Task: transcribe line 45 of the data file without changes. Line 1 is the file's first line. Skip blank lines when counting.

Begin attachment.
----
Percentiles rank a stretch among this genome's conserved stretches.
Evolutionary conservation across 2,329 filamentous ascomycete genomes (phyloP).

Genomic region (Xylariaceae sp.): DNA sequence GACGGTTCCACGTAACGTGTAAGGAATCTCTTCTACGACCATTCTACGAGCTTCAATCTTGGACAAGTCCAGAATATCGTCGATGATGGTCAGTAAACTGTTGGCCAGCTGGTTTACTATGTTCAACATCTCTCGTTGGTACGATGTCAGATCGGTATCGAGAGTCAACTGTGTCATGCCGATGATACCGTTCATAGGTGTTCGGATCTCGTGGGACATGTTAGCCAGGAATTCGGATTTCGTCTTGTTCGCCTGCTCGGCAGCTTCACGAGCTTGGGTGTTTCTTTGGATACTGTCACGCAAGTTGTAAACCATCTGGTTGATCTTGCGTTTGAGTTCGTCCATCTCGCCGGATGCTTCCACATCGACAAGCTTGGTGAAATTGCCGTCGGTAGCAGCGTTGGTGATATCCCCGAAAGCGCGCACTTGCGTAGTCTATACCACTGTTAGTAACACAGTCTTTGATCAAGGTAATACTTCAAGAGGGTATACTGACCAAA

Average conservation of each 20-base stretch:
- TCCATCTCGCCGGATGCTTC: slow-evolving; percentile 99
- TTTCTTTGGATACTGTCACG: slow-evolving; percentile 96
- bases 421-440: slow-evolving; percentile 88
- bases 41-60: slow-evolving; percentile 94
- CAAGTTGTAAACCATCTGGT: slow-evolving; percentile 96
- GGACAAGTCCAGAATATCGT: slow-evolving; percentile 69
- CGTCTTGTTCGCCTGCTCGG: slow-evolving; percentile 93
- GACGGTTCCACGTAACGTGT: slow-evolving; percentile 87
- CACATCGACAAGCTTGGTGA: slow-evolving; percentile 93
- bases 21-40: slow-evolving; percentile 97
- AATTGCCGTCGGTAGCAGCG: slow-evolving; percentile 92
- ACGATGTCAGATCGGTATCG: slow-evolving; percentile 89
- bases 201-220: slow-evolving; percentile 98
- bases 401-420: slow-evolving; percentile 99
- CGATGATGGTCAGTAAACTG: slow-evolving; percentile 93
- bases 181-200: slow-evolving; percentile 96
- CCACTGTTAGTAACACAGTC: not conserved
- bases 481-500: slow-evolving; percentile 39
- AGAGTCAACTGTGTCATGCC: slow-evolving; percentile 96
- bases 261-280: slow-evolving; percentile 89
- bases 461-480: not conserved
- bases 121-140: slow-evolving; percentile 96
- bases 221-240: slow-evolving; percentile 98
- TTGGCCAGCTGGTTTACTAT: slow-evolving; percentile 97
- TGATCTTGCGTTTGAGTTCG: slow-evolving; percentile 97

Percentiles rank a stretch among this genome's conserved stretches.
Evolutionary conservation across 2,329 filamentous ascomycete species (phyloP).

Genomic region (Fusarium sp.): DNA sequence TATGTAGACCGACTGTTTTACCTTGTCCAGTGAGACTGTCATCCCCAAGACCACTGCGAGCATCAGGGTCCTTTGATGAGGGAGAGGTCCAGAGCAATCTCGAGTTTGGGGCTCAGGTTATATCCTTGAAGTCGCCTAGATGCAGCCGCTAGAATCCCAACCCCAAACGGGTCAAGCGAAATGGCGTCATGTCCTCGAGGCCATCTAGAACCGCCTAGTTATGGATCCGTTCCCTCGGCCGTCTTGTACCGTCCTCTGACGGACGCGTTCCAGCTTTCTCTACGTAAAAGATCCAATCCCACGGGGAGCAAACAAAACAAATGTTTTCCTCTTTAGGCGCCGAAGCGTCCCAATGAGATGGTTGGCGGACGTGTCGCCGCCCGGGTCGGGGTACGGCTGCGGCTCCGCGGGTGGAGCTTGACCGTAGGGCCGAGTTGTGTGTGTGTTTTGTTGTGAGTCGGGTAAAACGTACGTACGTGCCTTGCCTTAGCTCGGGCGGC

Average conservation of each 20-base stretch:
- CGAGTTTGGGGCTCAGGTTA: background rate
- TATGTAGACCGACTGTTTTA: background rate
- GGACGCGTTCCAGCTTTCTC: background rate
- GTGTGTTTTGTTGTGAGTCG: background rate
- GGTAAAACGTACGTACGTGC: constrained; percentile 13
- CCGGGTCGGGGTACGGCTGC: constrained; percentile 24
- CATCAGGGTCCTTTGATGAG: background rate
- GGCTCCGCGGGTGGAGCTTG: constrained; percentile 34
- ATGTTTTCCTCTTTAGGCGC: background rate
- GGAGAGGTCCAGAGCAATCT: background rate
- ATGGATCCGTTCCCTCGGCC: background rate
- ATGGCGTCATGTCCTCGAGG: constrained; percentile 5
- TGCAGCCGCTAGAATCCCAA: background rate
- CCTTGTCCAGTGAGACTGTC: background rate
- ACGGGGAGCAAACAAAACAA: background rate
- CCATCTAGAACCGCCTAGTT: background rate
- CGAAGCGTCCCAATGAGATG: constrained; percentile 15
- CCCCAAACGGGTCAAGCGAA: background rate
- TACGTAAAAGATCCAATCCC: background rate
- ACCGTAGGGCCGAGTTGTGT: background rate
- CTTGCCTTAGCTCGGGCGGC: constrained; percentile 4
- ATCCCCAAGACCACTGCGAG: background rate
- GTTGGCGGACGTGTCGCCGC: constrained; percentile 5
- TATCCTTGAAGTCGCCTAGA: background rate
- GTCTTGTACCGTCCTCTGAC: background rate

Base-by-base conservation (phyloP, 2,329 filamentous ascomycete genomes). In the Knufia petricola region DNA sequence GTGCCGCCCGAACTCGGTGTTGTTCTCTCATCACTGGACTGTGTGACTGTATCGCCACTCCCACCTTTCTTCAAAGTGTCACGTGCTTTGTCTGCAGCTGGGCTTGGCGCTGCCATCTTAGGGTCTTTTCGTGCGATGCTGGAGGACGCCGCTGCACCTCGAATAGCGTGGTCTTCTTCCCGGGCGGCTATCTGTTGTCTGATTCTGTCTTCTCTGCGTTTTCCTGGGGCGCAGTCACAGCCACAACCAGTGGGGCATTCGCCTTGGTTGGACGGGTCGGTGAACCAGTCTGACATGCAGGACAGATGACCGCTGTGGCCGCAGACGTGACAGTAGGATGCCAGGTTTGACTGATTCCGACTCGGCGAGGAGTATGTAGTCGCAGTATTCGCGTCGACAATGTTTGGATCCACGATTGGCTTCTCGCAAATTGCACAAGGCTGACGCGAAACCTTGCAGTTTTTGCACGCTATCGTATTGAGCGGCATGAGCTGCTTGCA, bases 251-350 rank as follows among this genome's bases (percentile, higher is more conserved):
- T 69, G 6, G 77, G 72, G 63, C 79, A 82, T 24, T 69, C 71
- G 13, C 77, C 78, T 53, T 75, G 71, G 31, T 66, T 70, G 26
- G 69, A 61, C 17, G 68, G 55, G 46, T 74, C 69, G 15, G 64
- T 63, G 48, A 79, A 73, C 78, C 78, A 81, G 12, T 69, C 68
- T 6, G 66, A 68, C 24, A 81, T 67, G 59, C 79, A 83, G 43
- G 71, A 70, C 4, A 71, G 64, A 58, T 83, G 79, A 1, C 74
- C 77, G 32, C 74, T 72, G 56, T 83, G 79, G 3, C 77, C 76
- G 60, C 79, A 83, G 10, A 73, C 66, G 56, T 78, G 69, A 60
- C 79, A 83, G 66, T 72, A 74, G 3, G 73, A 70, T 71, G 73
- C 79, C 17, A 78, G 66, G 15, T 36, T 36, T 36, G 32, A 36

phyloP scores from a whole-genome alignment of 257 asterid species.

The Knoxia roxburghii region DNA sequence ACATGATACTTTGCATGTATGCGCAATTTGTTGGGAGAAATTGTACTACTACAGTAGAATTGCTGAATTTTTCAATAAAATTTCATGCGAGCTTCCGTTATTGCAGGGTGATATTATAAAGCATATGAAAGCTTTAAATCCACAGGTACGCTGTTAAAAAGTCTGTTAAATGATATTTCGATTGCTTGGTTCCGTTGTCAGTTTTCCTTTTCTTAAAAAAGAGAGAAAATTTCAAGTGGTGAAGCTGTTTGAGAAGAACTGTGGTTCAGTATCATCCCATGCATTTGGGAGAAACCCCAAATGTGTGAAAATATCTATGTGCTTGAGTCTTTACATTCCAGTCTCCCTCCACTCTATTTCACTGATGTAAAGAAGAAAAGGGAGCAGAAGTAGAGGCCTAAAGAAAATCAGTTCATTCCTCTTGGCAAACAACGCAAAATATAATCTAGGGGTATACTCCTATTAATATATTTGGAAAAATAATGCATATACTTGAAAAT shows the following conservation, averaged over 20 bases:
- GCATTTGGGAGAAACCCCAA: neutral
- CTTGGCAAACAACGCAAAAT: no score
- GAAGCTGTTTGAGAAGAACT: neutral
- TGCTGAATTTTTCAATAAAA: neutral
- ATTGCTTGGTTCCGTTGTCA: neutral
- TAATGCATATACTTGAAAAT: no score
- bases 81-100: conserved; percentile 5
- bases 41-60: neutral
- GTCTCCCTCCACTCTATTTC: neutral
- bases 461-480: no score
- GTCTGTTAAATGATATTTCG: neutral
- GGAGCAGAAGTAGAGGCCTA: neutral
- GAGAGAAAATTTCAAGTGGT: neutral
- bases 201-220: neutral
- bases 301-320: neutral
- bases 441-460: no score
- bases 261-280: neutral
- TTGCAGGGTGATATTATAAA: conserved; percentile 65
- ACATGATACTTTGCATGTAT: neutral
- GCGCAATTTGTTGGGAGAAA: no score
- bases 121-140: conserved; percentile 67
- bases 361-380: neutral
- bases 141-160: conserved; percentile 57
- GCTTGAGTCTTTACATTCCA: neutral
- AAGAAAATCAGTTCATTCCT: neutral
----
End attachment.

- ATGGCGTCATGTCCTCGAGG: constrained; percentile 5